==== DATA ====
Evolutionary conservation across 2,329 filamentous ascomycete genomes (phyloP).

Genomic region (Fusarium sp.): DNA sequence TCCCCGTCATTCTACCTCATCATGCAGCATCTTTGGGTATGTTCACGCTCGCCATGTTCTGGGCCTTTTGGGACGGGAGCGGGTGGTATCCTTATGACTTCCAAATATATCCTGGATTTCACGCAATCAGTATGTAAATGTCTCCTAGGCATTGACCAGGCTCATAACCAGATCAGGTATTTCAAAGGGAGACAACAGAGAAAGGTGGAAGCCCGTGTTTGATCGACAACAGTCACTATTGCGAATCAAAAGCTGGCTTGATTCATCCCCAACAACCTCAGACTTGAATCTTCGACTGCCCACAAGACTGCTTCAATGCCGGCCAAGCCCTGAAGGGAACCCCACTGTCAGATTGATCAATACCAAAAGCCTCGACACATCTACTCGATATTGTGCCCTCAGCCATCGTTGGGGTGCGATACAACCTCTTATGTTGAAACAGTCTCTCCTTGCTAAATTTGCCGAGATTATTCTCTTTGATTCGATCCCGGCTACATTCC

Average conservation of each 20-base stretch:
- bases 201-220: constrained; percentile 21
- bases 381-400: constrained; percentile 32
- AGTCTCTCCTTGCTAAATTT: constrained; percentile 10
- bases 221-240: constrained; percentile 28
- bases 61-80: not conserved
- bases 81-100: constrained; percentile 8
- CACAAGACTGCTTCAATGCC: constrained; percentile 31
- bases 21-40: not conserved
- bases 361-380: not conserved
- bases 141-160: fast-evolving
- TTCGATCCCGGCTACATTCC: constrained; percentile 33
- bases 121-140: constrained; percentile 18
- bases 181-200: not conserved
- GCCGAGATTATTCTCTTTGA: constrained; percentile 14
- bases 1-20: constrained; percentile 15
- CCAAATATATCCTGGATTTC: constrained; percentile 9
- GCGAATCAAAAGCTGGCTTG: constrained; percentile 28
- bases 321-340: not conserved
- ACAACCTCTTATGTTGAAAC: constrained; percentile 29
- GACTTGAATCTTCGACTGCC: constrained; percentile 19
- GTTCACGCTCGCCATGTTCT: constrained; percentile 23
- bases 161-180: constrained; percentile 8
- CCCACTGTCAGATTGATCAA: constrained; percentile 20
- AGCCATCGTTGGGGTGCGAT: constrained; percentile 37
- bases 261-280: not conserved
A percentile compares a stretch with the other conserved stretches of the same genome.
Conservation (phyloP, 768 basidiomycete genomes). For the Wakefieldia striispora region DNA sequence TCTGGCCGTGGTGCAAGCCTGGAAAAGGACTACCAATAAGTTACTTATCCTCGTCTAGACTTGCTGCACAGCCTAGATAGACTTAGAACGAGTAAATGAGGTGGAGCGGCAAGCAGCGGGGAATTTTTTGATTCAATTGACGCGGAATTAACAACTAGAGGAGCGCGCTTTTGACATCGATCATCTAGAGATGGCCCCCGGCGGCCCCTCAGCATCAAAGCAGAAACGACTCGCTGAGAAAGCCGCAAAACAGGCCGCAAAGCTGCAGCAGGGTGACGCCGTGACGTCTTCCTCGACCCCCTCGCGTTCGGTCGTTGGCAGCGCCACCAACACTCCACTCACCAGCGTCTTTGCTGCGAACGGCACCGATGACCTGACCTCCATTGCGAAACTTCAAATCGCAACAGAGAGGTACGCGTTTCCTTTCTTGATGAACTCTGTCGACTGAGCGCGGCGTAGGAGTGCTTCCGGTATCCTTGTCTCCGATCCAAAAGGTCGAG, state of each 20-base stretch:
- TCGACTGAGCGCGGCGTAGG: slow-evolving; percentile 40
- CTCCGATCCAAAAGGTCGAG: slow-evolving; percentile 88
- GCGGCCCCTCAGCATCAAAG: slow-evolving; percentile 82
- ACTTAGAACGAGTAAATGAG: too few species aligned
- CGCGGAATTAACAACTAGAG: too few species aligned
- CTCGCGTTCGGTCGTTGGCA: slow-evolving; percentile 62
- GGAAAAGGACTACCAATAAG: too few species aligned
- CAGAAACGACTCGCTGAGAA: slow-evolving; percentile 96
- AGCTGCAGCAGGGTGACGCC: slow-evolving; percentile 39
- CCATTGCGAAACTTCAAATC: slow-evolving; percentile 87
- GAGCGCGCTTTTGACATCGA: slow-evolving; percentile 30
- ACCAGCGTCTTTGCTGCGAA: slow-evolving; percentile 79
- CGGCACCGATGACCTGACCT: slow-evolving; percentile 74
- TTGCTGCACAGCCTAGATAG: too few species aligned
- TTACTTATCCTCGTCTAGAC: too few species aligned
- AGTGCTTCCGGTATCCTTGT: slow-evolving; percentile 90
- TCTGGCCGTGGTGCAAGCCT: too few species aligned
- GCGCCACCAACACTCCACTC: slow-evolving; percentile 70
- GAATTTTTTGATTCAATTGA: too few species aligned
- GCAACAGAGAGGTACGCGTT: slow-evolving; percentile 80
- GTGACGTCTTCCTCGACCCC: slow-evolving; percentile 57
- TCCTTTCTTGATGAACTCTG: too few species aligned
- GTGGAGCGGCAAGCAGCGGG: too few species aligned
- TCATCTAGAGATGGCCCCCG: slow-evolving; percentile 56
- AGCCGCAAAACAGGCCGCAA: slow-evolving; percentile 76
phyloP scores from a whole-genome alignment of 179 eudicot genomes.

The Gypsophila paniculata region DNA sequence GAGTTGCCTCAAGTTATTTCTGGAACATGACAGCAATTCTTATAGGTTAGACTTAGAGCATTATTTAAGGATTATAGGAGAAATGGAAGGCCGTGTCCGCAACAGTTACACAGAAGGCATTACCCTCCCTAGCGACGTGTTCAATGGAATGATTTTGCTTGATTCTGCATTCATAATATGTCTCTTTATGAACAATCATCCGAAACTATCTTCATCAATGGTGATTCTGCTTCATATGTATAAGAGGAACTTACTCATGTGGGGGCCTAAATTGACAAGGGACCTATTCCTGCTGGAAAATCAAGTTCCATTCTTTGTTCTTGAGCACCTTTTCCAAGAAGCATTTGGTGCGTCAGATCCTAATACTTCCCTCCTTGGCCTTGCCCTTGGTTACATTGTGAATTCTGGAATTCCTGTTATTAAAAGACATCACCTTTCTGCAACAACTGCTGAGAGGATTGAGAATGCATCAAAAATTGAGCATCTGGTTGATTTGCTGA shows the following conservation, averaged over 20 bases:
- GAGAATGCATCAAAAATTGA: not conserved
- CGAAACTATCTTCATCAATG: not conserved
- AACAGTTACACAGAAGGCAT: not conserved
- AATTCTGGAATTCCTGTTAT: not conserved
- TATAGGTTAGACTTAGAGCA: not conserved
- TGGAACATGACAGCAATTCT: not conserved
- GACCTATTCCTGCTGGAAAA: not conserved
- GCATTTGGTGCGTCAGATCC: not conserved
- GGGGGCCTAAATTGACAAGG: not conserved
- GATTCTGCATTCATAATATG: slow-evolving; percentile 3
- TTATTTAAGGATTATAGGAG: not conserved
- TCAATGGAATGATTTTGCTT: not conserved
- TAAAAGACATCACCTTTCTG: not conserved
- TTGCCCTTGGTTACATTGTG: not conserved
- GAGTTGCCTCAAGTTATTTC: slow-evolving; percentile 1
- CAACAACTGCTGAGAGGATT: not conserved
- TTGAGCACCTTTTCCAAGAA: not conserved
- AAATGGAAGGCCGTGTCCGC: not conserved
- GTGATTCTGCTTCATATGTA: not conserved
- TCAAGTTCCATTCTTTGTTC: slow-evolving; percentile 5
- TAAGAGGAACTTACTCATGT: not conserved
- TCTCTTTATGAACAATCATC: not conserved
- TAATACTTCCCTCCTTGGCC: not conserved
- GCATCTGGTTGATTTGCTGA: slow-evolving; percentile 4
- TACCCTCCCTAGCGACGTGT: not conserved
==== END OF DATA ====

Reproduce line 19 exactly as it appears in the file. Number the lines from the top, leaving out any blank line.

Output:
- CCAAATATATCCTGGATTTC: constrained; percentile 9